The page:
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Arthritis Rheum. 2002 Sep;46(9):2377-83.

Long-term followup of children with neonatal lupus and their unaffected siblings.

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Hospital for Joint Diseases, New York University School of Medicine, New York, New York 10003, USA.



To determine in a longitudinal cohort study whether children with varied manifestations of neonatal lupus or their unaffected siblings later develop autoantibodies and/or rheumatic diseases.


To obtain information on the health of children ages >or=8 years who had manifestations of neonatal lupus (affected group) and their unaffected siblings (unaffected group), questionnaires were sent to mothers (with anti-SSA/Ro and/or anti-SSB/La antibodies) who were enrolled in the National Institute of Arthritis and Musculoskeletal and Skin Diseases/Hospital for Joint Diseases Research Registry for Neonatal Lupus. Children of healthy mothers referred by the Registry enrollees comprised the control group. Further data were provided by review of medical records.


Fifty-five mothers enrolled in the Registry returned questionnaires on 49 children with neonatal lupus and their 45 unaffected siblings. Six children with definite rheumatic/autoimmune diseases were identified: 2 with juvenile rheumatoid arthritis, 1 with Hashimoto thyroiditis, 1 with psoriasis and iritis, 1 with diabetes mellitus and psoriasis, and 1 with congenital hypothyroidism and nephrotic syndrome. All had neonatal lupus, and their mothers had manifestations of autoimmune diseases (Sjögren's syndrome in 4, systemic lupus erythematosus/Sjögren's syndrome in 1, and undifferentiated autoimmune disease in 1). Antinuclear antibodies were present in 4 of 55 sera tested (2 of 33 affected children and 2 of 22 unaffected children). No serum contained antibodies reactive with SSA/Ro or SSB/La antigens.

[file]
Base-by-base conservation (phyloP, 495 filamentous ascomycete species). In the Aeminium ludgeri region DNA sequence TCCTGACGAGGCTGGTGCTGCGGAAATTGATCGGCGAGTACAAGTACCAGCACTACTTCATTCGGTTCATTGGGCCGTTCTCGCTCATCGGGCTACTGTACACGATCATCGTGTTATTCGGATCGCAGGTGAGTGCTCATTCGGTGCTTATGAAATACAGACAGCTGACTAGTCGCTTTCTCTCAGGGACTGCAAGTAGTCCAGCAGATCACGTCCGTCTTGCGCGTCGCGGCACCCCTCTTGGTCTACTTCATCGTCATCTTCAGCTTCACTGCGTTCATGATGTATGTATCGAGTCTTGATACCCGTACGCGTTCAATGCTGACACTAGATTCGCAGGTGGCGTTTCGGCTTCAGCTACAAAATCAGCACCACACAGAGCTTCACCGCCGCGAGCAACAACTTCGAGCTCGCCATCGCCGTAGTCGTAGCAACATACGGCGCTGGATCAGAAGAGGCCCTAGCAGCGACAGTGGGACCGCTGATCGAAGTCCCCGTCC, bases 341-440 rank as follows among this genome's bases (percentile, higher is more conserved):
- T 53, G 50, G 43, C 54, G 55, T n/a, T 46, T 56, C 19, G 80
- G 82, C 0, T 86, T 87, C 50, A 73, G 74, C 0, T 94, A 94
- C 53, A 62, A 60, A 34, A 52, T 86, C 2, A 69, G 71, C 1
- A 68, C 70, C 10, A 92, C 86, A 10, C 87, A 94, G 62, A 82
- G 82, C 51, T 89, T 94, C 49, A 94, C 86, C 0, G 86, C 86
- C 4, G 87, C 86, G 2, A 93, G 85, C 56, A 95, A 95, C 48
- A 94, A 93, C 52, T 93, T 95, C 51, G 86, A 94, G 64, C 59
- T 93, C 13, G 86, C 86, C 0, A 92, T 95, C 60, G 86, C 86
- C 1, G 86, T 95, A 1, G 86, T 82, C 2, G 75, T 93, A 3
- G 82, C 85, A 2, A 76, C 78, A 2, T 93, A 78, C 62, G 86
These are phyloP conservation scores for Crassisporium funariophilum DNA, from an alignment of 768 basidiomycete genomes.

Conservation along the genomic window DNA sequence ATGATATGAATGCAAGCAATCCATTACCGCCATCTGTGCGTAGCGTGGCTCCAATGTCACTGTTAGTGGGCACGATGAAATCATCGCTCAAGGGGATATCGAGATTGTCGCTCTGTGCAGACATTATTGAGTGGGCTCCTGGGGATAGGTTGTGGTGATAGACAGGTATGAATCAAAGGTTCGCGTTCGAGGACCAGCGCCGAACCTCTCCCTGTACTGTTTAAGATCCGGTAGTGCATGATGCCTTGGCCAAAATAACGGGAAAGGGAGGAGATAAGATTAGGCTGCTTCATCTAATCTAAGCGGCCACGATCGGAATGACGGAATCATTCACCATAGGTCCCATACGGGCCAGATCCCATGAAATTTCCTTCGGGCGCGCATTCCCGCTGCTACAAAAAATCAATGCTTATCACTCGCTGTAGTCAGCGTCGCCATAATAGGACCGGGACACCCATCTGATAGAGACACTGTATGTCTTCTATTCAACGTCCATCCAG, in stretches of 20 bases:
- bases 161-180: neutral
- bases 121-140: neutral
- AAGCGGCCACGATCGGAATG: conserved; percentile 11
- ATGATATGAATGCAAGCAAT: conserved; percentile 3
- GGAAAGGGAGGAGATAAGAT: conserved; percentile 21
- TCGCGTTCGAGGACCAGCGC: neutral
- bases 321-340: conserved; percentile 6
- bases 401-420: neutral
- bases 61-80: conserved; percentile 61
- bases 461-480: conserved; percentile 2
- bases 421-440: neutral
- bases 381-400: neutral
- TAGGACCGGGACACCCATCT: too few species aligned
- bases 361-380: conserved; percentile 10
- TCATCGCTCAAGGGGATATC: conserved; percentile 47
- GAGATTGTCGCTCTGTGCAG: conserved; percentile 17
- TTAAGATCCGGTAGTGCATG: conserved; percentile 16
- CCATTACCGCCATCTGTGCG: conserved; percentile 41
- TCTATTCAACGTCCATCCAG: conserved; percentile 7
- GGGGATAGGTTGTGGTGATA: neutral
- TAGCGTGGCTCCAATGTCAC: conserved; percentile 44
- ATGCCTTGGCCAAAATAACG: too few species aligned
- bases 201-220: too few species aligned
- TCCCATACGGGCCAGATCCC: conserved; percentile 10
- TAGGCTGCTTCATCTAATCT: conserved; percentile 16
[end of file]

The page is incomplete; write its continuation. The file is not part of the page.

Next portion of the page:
These data suggest that children with neonatal lupus require continued followup, especially prior to adolescence and if the mother herself has an autoimmune disease. While there was no apparent increased risk of systemic lupus erythematosus, the development of some form of autoimmune disease (systemic or organ-specific) in early childhood may be of concern. During adolescence and young adulthood, individuals with neonatal lupus and their unaffected siblings do not appear to have an increased risk of developing systemic rheumatic diseases.

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